Care Partner Stress and Chronic Kidney Disease
By DaVita social worker Marylynn Tackett
What is stress?
We live in a fast-paced culture where change, and the pressure to react and accept change quickly, is a constant fact of life. Stress is a normal reaction in our bodies to things that require us to modify our usual patterns of behavior. Stress heightens our awareness, makes us more alert and prepares us to deal with dangerous situations.
For most of us, becoming a caregiver to a person with kidney disease can be a stressful change. It is easy to feel overwhelmed and unable to cope.
While it may not be possible to avoid the stressful situation of being a caregiver to someone with renal disease, we can learn to cope with stress in a healthy way. All of us can learn to control the way we react to stress and change how stress affects us.
Warning signs of stress
It is important to recognize the physical, emotional and behavioral signs that our bodies send when we are in stressful situations, such as caring for someone with end stage renal disease (ESRD). If we recognize these signals early, we can take the action needed to minimize the harmful effects of prolonged stress.
- Inability to sleep or sleeping too much
- Weight gain or loss
- Feeling tired all the time
- Change in posture—walking with your head down or with a stooped posture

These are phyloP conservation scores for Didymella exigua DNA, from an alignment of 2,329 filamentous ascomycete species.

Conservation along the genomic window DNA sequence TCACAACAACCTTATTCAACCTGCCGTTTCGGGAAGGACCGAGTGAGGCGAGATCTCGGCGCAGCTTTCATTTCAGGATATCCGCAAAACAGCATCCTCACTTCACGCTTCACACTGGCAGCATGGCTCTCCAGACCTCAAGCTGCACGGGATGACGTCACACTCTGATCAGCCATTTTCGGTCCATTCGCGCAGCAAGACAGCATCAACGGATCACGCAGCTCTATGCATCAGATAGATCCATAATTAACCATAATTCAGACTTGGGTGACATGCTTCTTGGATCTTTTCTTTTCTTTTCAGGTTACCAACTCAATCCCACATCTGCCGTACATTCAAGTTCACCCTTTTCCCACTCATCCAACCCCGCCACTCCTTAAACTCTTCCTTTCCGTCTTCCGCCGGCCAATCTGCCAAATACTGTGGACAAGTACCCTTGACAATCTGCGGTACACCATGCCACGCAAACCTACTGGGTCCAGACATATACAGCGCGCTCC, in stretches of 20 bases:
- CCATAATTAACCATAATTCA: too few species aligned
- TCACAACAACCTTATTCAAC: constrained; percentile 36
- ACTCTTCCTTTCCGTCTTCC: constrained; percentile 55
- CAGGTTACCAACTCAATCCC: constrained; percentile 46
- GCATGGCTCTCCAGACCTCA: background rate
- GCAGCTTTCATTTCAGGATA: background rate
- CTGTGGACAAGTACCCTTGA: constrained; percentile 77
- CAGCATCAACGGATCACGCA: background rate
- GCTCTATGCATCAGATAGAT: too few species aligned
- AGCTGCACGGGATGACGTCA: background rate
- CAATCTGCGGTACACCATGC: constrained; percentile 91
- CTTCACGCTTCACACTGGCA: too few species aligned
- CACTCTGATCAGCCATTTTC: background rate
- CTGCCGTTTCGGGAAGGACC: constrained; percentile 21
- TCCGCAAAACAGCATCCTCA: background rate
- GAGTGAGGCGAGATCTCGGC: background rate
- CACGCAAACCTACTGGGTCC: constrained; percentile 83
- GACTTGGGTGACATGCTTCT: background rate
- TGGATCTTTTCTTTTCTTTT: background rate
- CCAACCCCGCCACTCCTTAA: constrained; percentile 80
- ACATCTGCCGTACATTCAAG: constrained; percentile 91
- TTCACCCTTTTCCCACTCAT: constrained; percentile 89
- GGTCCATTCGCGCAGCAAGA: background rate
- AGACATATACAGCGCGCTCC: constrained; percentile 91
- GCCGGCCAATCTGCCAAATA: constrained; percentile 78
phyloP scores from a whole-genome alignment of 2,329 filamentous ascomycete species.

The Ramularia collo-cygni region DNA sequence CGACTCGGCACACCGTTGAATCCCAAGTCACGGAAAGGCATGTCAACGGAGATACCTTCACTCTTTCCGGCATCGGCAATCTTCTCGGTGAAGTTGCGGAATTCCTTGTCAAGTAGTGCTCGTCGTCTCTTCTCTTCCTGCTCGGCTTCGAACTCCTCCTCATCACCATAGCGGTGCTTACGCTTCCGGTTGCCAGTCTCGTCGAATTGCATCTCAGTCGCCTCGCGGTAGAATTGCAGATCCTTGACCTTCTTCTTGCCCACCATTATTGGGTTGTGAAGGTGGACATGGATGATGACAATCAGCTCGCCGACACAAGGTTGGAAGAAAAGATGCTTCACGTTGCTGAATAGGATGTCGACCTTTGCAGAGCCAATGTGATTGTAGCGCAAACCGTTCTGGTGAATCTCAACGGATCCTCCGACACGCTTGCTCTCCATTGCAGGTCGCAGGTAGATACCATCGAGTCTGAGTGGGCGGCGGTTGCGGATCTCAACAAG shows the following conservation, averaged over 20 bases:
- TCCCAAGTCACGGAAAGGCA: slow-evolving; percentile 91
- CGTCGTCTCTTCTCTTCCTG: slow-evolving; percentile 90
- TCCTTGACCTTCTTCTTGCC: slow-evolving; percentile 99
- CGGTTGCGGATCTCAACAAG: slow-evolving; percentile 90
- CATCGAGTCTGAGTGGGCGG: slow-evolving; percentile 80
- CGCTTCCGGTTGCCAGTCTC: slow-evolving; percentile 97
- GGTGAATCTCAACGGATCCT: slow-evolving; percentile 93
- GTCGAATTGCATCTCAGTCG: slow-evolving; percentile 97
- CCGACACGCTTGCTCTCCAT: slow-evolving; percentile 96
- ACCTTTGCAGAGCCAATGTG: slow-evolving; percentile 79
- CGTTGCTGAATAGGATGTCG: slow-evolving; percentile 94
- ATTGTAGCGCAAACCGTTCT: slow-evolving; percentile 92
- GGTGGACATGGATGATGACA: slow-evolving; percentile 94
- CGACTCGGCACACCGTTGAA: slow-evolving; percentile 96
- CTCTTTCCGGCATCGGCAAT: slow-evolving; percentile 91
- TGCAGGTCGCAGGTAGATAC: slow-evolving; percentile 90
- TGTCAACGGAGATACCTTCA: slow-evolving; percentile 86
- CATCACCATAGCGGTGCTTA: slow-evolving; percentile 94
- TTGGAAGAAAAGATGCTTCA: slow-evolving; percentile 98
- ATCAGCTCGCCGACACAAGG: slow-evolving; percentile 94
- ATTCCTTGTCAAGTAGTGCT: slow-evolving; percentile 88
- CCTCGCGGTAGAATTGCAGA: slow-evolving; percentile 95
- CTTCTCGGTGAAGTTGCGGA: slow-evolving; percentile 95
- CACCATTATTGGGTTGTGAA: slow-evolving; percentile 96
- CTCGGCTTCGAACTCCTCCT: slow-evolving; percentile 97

- Chronic headaches, neck pain or back pain
- Frequent crying spells
- Inability to think clearly or concentrate
- Excessive mood swings
- Feelings of sadness that don’t go away
- Withdrawing from usual activities and relationships
- Quitting or changing jobs frequently
- Becoming more impulsive and over-reacting to things
- Using alcohol or drugs to feel better
Coping skills and techniques to deal with stress
If you find yourself feeling some of the signals listed above, read on. Many, or possibly all, caregivers, family members and friends who are closest to a person with a chronic health condition may show some signs of stress at one time or another. The good news is there are ways you can care for yourself as well as your loved one with kidney disease.
Modify your behavior patterns
- Become more assertive—share your expectations with other caregivers, friends, family, etc.
- Seek out others for support and assistance—don’t be afraid to ask for help from others, including DaVita team members.
- Make time for, and focus on, your positive social and family relationships.
- Continue physical activity—walking program or other activity as you are able.
- Take time to reward yourself—have some fun.
- Laugh—it is the best medicine. Read the funny papers or a humor book, watch a comedy program or movie and look for humor in any situation.
- Be flexible—learn to prioritize and to let some things go.
- Eat healthy, avoid tobacco and excessive use of alcohol
- If something is wrong or overwhelming in your life, seek out the advice of others—family, trusted friends, clergy or social workers